The personal moving giant, U-Haul’s business model based on a truck-sharing model, with over 15,00 locations across the U.S. and Canada, to save fuel and reduce emissions associated with transporting empty trucks back to the pick-up location. U-Haul trucks are designed to minimize drag, including features such as rounded corners, low profiles, and advanced chassis skirts. It equips all trucks with a “fuel economy gauge” to encourage drivers to stay within the best speed range for fuel economy
- Find information on environmental regulations that affect the transportation sector, tips on how to comply, best practice solutions that help the environment and save money, and links to other resources
- Provides training, technical assistance, and support targets set by state, local, regional governments
- Free online resource that provides research and provision of technical assistance and training to local, regional, and state transportation planning professionals by improving travel analysis technologies, simulations, and practices. More information on TMIP can be found through the Federal Highway Administration and the Department of Transportation.
- FLEET Tools – Data collection, evaluation, and guidance tool
- Finance Program – Vehicle equipment owners can contact NGOs and local governments, who have been awarded grants through this program, to receive financial incentives
- National Clean Diesel Campaign – Promotes clean air strategies by working with to reduce diesel emissions, including a Diesel Emissions Quantifier tool to evaluate clean diesel projects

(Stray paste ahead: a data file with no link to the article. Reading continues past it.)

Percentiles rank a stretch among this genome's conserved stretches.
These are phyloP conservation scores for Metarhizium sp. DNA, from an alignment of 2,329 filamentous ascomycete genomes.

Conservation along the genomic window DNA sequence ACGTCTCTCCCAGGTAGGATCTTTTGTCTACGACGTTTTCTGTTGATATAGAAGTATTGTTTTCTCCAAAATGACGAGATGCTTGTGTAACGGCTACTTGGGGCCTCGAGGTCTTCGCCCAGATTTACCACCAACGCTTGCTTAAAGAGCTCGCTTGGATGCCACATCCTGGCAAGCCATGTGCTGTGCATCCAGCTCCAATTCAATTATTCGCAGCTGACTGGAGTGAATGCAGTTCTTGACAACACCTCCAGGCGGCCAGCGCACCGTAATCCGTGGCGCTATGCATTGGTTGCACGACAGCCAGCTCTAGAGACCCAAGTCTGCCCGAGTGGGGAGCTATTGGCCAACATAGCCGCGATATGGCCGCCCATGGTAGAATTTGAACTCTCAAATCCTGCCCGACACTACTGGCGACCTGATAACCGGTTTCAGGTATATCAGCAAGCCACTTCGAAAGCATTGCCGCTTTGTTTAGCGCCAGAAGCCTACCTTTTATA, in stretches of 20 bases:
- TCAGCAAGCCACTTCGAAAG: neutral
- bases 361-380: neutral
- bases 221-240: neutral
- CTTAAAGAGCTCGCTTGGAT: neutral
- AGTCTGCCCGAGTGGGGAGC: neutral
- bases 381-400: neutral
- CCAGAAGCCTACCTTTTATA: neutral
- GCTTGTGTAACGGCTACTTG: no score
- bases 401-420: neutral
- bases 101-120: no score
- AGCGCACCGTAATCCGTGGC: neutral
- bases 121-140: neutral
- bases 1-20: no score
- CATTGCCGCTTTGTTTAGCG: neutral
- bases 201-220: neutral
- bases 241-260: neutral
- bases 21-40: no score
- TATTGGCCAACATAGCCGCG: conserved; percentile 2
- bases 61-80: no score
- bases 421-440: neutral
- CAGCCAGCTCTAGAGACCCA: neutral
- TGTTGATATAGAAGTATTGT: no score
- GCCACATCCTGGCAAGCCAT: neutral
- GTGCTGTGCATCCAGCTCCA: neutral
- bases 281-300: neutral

- Helps the shipping industry create sustainable business practices and manage energy resources at all levels.
International Air Transport Association (IATA)
- IATA is an international industry trade group of airlines. Environment, safety and security are IATA’s top priorities. IATA’s activities in the field of environment include aircraft noise, alternative fuels, climate change, fuel efficiency, and local air quality. IATA has established Technology Roadmap, which provides a summary and assessment of technological opportunities for future aircraft.
Sustainable Aviation Fuel Users Group (SAFUG)
- SAFUG is an industry group whose objective is to accelerate the development and commercialization of aviation biofuels. When joining SAFUG, the airline will sign a pledge to pursue the advancement of drop-in biofuels that achieve important sustainability criteria, work with leading organizations to achieve biofuel certification standards, and take actions to enable commercial use of aviation biofuels.
Rocky Mountain Institute – Mobility + Vehicle Efficiency discusses the future of the transportation industry.
- Green Shipping
- Green Marine
- Sustainable Airfreight
- Green Airline
- Fuel Efficiency Standards
- SmartWay Partners